Five former state employees have been accused of abusing patients at Middle Tennessee Mental Health Institute and the TBI is investigating, according to WSMV-TV. “If those vulnerable patients are being mistreated by state employees, harmed or injured, we need action,” said State Rep. Gary Odom, D-Nashville.
…The five former employees (not named in the report) are accused of abusing two patients, one of them confirmed by the I-Team to be Matthew McDougal of Brentwood.
The termination records read that in two separate instances, once in April, and another in May, employees inflicted bodily injuries on McDougal and the other patient.
The reported abuse occurred in the forensic services program, where some of the most at-risk patients are located.
“If a patient is abused in that situation, there’s a failure of the system,” said Jeff Fladen, with the National Alliance on Mental Illness.
A spokeswoman for the TBI confirms on May 23, some 22 days after the last reported abuse, the Tennessee Department of Mental Health, which oversees the institute, asked the TBI to investigate.
The five employees were then fired the next month.
On the heels of a sex scandal involving a female patient, another woman has acknowledged having a sexual relationship with physician and U.S. Rep. Scott DesJarlais while she was under his medical care. She did so in an interview with the Chattanooga Times-Free Press.
The second woman described DesJarlais as “the nicest guy” and said he cooked dinner for her at their first get-together in 2000.
But she also said they smoked marijuana during their relationship and remembered DesJarlais prescribing her pain medication on dates at his home.
“His biggest thing that’s completely unethical is him just picking up women while he’s a doctor,” the woman said in an interview last week. “I mean, seriously, that’s his big no-no. … He’s just a hound.”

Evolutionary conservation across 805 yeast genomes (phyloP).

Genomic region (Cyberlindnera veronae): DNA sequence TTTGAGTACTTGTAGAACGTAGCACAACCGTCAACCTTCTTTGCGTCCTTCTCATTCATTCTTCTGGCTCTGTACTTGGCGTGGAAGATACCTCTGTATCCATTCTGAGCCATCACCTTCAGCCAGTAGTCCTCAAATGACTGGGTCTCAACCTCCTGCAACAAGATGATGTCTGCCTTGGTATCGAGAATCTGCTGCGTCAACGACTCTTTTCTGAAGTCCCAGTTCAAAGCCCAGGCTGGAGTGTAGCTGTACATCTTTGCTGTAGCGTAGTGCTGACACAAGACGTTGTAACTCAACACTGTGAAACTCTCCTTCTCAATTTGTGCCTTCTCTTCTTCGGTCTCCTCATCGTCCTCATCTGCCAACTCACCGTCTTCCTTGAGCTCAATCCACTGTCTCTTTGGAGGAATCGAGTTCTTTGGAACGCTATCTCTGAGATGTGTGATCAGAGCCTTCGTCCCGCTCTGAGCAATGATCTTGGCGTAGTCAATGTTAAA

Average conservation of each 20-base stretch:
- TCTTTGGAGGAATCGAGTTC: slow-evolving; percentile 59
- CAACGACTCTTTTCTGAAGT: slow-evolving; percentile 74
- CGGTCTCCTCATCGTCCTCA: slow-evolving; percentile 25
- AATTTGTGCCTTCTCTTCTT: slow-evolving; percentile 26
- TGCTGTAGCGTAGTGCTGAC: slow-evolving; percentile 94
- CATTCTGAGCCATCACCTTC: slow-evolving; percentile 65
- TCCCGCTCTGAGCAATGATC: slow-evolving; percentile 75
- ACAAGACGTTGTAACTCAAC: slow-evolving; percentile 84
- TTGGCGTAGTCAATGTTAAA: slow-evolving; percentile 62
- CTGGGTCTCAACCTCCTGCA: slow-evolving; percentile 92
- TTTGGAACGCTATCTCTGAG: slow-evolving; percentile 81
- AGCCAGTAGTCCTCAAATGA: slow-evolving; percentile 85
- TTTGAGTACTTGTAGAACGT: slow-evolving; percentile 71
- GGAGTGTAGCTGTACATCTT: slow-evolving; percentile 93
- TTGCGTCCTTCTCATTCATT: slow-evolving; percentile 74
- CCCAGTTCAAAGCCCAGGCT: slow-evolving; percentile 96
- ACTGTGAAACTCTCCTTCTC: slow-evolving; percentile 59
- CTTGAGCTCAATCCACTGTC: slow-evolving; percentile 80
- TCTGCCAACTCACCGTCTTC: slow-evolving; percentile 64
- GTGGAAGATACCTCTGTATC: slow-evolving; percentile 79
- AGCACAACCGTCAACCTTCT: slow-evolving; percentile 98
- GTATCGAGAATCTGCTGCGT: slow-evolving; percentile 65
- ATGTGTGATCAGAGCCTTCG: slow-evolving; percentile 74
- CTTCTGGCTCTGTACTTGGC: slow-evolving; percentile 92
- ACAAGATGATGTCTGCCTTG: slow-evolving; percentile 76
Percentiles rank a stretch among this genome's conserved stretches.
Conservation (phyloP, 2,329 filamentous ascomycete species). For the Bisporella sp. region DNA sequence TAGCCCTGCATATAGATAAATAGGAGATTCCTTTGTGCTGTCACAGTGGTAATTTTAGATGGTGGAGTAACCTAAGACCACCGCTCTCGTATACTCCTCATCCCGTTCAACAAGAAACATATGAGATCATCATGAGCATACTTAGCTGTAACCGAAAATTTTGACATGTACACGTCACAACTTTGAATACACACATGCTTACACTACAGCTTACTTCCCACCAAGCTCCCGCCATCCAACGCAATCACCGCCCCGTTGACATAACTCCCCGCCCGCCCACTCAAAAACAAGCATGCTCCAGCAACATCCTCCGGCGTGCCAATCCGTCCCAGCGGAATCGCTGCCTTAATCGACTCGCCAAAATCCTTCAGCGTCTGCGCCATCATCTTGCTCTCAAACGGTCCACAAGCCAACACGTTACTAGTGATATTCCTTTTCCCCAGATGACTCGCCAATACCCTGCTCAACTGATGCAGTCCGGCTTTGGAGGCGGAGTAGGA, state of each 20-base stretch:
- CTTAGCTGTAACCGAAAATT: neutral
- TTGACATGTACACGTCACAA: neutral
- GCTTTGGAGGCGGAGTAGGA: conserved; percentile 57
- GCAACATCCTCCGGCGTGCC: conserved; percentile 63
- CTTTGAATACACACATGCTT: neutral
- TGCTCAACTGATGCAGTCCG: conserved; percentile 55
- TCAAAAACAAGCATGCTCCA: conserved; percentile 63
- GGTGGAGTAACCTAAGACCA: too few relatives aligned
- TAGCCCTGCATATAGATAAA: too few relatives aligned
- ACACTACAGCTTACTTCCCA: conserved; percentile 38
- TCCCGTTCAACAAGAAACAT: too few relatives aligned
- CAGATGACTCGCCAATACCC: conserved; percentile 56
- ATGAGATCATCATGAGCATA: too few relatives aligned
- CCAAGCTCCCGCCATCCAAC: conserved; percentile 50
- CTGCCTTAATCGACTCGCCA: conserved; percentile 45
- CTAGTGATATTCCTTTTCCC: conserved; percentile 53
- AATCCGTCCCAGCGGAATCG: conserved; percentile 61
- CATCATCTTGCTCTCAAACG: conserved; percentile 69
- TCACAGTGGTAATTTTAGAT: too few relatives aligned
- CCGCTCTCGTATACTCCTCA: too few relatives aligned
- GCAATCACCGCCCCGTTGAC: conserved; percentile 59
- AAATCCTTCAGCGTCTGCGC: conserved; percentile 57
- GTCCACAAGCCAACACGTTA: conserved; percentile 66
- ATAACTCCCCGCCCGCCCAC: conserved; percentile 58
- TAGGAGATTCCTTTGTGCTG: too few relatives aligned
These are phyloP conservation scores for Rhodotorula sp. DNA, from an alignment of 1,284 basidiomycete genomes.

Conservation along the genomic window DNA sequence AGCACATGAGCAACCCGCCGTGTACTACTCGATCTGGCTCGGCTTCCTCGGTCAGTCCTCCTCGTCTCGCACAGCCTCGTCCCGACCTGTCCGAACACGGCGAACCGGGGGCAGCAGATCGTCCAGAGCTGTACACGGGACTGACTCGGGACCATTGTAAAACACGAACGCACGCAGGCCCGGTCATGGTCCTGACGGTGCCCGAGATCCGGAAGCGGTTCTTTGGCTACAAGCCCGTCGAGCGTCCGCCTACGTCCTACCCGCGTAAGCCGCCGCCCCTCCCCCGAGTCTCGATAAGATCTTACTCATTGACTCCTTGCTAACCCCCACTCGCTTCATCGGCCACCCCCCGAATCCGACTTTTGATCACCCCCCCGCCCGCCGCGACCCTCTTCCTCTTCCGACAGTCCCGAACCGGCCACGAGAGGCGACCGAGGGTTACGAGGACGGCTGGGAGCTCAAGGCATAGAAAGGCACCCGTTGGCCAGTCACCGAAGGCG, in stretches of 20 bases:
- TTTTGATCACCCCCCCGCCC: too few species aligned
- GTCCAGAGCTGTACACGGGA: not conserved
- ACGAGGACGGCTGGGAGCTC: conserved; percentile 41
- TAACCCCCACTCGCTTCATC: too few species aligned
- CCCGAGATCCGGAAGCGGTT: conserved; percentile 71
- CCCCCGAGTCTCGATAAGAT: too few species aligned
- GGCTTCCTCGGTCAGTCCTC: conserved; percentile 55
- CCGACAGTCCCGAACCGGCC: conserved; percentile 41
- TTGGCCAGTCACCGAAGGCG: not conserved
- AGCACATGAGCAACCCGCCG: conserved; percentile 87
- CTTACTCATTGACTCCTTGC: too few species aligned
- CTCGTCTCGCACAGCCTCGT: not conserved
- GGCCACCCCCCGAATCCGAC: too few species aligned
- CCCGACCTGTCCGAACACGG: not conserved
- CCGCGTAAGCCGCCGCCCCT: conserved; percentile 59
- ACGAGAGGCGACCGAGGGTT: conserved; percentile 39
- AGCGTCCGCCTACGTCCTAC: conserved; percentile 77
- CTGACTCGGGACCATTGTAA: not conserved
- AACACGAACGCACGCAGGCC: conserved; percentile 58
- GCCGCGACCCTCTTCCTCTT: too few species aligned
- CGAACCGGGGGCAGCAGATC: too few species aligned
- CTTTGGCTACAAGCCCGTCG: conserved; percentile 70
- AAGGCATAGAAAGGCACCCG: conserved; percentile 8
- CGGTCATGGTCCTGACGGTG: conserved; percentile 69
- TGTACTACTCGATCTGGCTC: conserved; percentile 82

The woman said the affair lasted six months and included mutual illicit drug use.
“Scott was just a regular guy,” she said. “He smoked. I mean, he smoked pot. He [did] all that stuff.”
The woman’s remarks about marijuana use could not be independently verified.
DesJarlais is a Republican seeking re-election in the 4th District. In a prepared statement Saturday, his campaign did not dispute any specific allegations by the woman, instead condemning “personal smear campaigns that hurt families” and “have no place in politics.”
“This is not a credible story, and it seems that the Chattanooga Times Free Press has no interest in informing their readers about real issues facing Tennesseans but would rather focus solely on a 14-year-old divorce,” campaign manager Brandon Lewis said.
The woman lives in a 4th District county close to the Chattanooga area. The Times Free Press granted her anonymity but checked her driver’s license and verified her identity in DesJarlais’ divorce papers — her name is included in his ex-wife’s extensive list of “potential witnesses.” Court records and a family friend confirm that the woman and DesJarlais had an affair.
…Now in her 40s, the woman said she met DesJarlais as a patient in the mid-1990s and began dating him about five years later in the midst of his divorce.
She said DesJarlais’ early attempts at romance were “bizarre.” She recalled feeling strange about a general practitioner who encouraged her to call him at home. Eventually he phoned her and invited her over.
“He was the nicest guy — made dinner, supernice, tried to razzle-dazzle you with his conversation,” she said. “I don’t know exactly how it started, but I mean, when it did, he just kept on and kept on.”
Some dates occurred at the physician’s home, and other times they went out, the woman said. She remembered going by DesJarlais’ medical office to talk but recalled no romantic encounters there.
The woman said she kept DesJarlais as her doctor for some time after the affair. But after he kept trying to rekindle their relationship in settings outside his office, she said she eventually sought a different doctor.
—Note: Brandon Lewis, DesJarlais campaign manager, sent an email Sunday giving this response to the Chattanooga TFP story: